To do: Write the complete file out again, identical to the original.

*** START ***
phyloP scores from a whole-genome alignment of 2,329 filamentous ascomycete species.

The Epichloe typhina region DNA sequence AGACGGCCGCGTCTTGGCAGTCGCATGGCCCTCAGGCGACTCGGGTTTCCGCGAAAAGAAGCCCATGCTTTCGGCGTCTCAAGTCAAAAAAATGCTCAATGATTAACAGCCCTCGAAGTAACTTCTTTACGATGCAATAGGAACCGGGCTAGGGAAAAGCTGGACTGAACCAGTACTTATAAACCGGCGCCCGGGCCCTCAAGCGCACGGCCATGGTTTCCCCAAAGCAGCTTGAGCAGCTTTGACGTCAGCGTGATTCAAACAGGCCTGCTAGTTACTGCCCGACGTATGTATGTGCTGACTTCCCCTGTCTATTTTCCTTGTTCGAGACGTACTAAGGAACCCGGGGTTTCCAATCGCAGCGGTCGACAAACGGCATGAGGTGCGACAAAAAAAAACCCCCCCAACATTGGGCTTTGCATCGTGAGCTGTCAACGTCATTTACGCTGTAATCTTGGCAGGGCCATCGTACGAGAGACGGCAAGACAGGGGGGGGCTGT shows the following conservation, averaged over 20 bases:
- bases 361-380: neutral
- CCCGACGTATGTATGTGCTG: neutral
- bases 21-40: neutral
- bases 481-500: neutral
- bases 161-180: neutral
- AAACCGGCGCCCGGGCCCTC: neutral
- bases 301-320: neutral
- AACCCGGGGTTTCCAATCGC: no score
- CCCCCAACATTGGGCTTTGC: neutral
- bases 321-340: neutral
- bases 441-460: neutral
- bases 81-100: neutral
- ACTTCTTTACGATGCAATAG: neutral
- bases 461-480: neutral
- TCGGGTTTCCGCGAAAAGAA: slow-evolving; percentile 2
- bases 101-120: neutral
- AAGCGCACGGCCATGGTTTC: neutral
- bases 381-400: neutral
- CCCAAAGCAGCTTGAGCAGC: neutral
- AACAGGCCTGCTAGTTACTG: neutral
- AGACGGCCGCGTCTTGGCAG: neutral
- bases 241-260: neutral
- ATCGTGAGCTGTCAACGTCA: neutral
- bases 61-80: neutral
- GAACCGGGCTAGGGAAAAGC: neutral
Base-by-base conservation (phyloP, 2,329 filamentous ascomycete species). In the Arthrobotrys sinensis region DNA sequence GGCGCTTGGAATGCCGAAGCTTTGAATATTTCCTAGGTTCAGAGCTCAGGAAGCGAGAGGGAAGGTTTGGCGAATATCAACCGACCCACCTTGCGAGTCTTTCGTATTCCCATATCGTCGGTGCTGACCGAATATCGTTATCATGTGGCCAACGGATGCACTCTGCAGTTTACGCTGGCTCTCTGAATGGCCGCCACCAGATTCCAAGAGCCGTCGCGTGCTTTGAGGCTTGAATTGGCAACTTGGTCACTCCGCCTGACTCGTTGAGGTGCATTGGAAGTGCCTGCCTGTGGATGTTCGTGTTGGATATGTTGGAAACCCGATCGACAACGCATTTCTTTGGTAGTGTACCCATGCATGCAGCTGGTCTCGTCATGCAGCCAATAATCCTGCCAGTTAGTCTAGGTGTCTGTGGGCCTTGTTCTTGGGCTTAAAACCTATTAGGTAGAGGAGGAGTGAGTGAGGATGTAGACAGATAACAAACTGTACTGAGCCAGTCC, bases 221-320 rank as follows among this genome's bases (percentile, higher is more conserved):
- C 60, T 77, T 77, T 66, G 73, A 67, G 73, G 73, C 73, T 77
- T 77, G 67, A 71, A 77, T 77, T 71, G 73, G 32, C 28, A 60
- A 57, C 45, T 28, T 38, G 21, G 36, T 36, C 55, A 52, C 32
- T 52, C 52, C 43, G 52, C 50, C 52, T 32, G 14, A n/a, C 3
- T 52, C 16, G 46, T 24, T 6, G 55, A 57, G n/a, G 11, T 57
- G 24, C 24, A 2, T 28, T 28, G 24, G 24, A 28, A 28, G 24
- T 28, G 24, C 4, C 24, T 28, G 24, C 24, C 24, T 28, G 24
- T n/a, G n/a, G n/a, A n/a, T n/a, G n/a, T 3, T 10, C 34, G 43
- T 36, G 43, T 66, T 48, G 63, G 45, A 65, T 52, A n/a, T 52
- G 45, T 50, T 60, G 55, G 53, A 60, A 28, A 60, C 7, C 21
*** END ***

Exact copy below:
phyloP scores from a whole-genome alignment of 2,329 filamentous ascomycete species.

The Epichloe typhina region DNA sequence AGACGGCCGCGTCTTGGCAGTCGCATGGCCCTCAGGCGACTCGGGTTTCCGCGAAAAGAAGCCCATGCTTTCGGCGTCTCAAGTCAAAAAAATGCTCAATGATTAACAGCCCTCGAAGTAACTTCTTTACGATGCAATAGGAACCGGGCTAGGGAAAAGCTGGACTGAACCAGTACTTATAAACCGGCGCCCGGGCCCTCAAGCGCACGGCCATGGTTTCCCCAAAGCAGCTTGAGCAGCTTTGACGTCAGCGTGATTCAAACAGGCCTGCTAGTTACTGCCCGACGTATGTATGTGCTGACTTCCCCTGTCTATTTTCCTTGTTCGAGACGTACTAAGGAACCCGGGGTTTCCAATCGCAGCGGTCGACAAACGGCATGAGGTGCGACAAAAAAAAACCCCCCCAACATTGGGCTTTGCATCGTGAGCTGTCAACGTCATTTACGCTGTAATCTTGGCAGGGCCATCGTACGAGAGACGGCAAGACAGGGGGGGGCTGT shows the following conservation, averaged over 20 bases:
- bases 361-380: neutral
- CCCGACGTATGTATGTGCTG: neutral
- bases 21-40: neutral
- bases 481-500: neutral
- bases 161-180: neutral
- AAACCGGCGCCCGGGCCCTC: neutral
- bases 301-320: neutral
- AACCCGGGGTTTCCAATCGC: no score
- CCCCCAACATTGGGCTTTGC: neutral
- bases 321-340: neutral
- bases 441-460: neutral
- bases 81-100: neutral
- ACTTCTTTACGATGCAATAG: neutral
- bases 461-480: neutral
- TCGGGTTTCCGCGAAAAGAA: slow-evolving; percentile 2
- bases 101-120: neutral
- AAGCGCACGGCCATGGTTTC: neutral
- bases 381-400: neutral
- CCCAAAGCAGCTTGAGCAGC: neutral
- AACAGGCCTGCTAGTTACTG: neutral
- AGACGGCCGCGTCTTGGCAG: neutral
- bases 241-260: neutral
- ATCGTGAGCTGTCAACGTCA: neutral
- bases 61-80: neutral
- GAACCGGGCTAGGGAAAAGC: neutral
Base-by-base conservation (phyloP, 2,329 filamentous ascomycete species). In the Arthrobotrys sinensis region DNA sequence GGCGCTTGGAATGCCGAAGCTTTGAATATTTCCTAGGTTCAGAGCTCAGGAAGCGAGAGGGAAGGTTTGGCGAATATCAACCGACCCACCTTGCGAGTCTTTCGTATTCCCATATCGTCGGTGCTGACCGAATATCGTTATCATGTGGCCAACGGATGCACTCTGCAGTTTACGCTGGCTCTCTGAATGGCCGCCACCAGATTCCAAGAGCCGTCGCGTGCTTTGAGGCTTGAATTGGCAACTTGGTCACTCCGCCTGACTCGTTGAGGTGCATTGGAAGTGCCTGCCTGTGGATGTTCGTGTTGGATATGTTGGAAACCCGATCGACAACGCATTTCTTTGGTAGTGTACCCATGCATGCAGCTGGTCTCGTCATGCAGCCAATAATCCTGCCAGTTAGTCTAGGTGTCTGTGGGCCTTGTTCTTGGGCTTAAAACCTATTAGGTAGAGGAGGAGTGAGTGAGGATGTAGACAGATAACAAACTGTACTGAGCCAGTCC, bases 221-320 rank as follows among this genome's bases (percentile, higher is more conserved):
- C 60, T 77, T 77, T 66, G 73, A 67, G 73, G 73, C 73, T 77
- T 77, G 67, A 71, A 77, T 77, T 71, G 73, G 32, C 28, A 60
- A 57, C 45, T 28, T 38, G 21, G 36, T 36, C 55, A 52, C 32
- T 52, C 52, C 43, G 52, C 50, C 52, T 32, G 14, A n/a, C 3
- T 52, C 16, G 46, T 24, T 6, G 55, A 57, G n/a, G 11, T 57
- G 24, C 24, A 2, T 28, T 28, G 24, G 24, A 28, A 28, G 24
- T 28, G 24, C 4, C 24, T 28, G 24, C 24, C 24, T 28, G 24
- T n/a, G n/a, G n/a, A n/a, T n/a, G n/a, T 3, T 10, C 34, G 43
- T 36, G 43, T 66, T 48, G 63, G 45, A 65, T 52, A n/a, T 52
- G 45, T 50, T 60, G 55, G 53, A 60, A 28, A 60, C 7, C 21